Composer Nolan Stoltz and New Music Hartford are running an interesting project in early August, which they are calling 60/60: At 3:00 PM (EDT) on August 2nd, instrumentation for a call for scores will be announced at www.nolanstolz.com/nmh.html. The deadline for submission is one hour later–interested composers have 60 minutes to compose a piece for the presented instrumentation, which will then be considered for inclusion on a concert on August 30, 2009 at 3PM at Art Space, (555 Asylum Avenue in Hartford, CT). Each selected piece will be rehearsed for 60 minutes.
There are of course some interesting strategic considerations. Do you come up with a plan ahead of time, with structure and some ideas already sketched out and then work the details out when you have the instrumentation, or do you start from scratch at 3:01 PM? How do you deal with the rehearsal limit? Will you need to write easier music than usual? Will composers who usually write really hard music be at a disadvantage? Or do you usually not get much more than 60 minutes anyway, so it’s not an issue? How long will your piece be? If you’re running out of composing time will you have to end it prematurely? And what about notation–do you budget time for cleaning up your notation or just compose up to the last minute and hope it’s legible? Will composers who work directly in Finale and Sibelius have an advantage? Might you compose directly into a notation package even though you usually don’t?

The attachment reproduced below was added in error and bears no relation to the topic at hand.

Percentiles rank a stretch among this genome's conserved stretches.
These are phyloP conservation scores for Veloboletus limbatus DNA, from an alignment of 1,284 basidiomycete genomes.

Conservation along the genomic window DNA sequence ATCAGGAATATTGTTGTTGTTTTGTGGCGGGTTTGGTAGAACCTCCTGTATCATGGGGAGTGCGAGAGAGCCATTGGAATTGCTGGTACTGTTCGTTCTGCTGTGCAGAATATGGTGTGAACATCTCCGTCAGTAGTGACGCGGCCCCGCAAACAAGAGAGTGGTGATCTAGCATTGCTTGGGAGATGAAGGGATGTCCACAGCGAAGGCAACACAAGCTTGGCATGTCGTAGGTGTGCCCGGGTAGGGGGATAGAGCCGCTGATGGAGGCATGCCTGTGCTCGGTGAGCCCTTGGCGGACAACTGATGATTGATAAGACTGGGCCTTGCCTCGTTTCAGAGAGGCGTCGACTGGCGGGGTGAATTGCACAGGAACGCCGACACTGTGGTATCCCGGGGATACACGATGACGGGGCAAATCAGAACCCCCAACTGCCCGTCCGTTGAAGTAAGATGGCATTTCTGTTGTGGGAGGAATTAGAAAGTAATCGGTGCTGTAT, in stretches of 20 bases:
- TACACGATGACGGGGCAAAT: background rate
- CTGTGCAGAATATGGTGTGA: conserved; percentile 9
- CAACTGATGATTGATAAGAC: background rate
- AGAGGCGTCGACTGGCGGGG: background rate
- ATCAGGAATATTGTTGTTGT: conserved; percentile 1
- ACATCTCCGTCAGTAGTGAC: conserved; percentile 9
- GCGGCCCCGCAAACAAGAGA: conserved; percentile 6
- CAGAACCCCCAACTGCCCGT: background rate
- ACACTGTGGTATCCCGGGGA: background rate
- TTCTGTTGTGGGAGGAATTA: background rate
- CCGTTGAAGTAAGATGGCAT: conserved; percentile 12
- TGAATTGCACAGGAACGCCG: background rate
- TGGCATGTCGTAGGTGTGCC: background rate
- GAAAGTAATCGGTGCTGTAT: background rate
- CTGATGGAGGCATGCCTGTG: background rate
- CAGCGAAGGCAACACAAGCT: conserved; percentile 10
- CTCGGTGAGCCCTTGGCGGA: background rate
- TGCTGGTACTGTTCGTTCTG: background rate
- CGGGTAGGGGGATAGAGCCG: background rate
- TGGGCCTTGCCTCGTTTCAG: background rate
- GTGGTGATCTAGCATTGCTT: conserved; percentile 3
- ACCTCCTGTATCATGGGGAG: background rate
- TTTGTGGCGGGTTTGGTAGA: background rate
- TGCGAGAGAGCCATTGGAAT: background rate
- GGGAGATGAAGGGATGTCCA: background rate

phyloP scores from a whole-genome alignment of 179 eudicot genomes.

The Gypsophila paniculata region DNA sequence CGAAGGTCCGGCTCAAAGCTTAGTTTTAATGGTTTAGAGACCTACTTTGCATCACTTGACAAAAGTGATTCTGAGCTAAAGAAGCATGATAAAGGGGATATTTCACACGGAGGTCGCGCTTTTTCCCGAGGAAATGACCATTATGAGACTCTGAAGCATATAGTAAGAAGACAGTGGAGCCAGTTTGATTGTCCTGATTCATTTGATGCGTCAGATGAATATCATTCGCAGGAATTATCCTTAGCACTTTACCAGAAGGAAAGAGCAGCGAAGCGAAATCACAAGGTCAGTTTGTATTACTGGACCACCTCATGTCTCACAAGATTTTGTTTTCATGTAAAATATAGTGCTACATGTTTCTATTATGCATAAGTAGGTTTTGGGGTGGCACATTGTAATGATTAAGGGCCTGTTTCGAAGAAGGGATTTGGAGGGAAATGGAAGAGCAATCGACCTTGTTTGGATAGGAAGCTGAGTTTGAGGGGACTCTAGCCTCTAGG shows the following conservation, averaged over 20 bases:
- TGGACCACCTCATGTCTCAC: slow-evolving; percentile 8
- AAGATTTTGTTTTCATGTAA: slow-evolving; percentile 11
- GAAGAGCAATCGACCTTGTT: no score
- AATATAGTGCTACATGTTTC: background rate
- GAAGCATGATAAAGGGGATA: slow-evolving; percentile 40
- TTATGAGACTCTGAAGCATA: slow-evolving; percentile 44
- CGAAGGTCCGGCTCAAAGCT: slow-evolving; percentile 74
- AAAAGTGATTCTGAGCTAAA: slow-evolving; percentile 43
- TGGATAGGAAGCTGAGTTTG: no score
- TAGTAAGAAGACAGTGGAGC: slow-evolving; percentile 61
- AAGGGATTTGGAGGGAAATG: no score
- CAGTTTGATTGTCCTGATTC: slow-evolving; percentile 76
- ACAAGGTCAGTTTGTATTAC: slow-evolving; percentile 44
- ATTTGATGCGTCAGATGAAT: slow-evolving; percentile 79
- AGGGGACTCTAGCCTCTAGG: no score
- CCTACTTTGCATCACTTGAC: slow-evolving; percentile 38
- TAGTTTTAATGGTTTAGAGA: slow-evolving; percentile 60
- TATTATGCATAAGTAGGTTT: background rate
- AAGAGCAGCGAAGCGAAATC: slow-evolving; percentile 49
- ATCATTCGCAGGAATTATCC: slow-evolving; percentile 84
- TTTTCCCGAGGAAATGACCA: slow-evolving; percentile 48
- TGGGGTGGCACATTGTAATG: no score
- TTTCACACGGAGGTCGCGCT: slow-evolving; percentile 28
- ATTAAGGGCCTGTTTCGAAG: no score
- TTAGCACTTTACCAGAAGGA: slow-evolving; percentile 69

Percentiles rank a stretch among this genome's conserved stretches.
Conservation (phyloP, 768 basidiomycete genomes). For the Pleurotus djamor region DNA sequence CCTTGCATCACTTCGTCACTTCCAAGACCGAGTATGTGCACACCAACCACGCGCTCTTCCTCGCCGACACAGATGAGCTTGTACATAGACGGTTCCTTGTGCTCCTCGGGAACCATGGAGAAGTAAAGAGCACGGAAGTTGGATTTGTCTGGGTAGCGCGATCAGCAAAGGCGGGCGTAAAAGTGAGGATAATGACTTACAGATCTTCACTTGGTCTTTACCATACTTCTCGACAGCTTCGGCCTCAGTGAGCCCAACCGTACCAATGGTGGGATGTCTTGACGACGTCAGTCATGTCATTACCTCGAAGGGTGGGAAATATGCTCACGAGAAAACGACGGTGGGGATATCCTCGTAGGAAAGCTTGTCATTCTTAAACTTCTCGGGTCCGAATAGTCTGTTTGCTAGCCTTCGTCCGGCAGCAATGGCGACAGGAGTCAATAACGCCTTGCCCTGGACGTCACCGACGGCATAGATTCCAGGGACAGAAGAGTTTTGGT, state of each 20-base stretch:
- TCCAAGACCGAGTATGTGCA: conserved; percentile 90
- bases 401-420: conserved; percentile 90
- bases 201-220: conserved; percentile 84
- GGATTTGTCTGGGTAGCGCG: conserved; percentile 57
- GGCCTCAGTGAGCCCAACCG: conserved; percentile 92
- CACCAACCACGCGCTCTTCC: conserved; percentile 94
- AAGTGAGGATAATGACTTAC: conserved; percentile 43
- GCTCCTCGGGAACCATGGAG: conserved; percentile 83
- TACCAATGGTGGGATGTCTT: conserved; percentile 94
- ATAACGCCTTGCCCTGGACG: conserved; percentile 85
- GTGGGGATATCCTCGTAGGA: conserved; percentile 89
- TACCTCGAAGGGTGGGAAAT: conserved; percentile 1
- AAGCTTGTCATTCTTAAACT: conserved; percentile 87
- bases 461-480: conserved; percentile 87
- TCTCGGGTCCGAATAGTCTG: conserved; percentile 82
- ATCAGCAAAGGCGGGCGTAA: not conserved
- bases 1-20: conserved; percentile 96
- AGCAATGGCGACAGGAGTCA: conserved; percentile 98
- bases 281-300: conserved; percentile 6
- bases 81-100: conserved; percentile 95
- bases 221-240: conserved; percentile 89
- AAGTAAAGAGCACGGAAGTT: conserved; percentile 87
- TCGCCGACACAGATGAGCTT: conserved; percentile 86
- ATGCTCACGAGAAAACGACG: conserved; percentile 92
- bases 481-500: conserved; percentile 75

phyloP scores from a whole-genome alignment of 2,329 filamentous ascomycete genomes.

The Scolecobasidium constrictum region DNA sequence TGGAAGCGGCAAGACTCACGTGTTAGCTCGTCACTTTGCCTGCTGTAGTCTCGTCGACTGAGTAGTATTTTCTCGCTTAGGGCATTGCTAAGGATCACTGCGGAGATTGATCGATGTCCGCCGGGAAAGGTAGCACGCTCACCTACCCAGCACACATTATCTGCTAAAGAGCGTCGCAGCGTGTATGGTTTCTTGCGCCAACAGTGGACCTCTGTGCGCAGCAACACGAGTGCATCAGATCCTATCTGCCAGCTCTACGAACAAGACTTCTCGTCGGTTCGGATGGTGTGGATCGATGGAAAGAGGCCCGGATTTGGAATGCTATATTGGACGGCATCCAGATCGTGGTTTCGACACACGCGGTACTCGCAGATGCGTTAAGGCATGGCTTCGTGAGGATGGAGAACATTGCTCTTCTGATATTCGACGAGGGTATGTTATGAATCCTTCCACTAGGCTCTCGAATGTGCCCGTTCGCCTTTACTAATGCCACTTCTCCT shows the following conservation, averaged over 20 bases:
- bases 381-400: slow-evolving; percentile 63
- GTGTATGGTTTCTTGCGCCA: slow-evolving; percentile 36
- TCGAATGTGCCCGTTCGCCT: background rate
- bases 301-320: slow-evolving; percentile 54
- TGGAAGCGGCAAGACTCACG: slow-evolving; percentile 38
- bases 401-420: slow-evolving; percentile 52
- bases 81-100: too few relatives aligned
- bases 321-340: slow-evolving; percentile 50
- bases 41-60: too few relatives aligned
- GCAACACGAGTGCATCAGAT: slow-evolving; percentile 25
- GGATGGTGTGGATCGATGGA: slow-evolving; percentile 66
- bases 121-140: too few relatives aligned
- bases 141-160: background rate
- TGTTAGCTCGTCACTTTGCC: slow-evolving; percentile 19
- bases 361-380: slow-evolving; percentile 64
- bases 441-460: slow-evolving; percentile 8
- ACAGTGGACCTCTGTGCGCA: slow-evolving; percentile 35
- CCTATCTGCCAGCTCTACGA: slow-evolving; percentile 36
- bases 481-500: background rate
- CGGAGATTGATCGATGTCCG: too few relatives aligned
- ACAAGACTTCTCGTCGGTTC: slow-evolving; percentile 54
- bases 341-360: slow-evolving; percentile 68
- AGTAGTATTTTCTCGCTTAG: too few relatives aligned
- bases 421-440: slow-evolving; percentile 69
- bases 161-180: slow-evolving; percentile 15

But what I’m especially interested in is the idea that with such a short timeframe, many composers will be leaning heavily on instinct and basic technique rather than more time-consuming intellectualized approaches. Many of these pieces are basically going to be first-draft brain-dumps, which will give the audience a relatively unmediated glimpse into the purely musical mind of the composer. At the same time, adversity often leads to innovation, so some composers may find themselves in new territory. Those are exciting possibilities.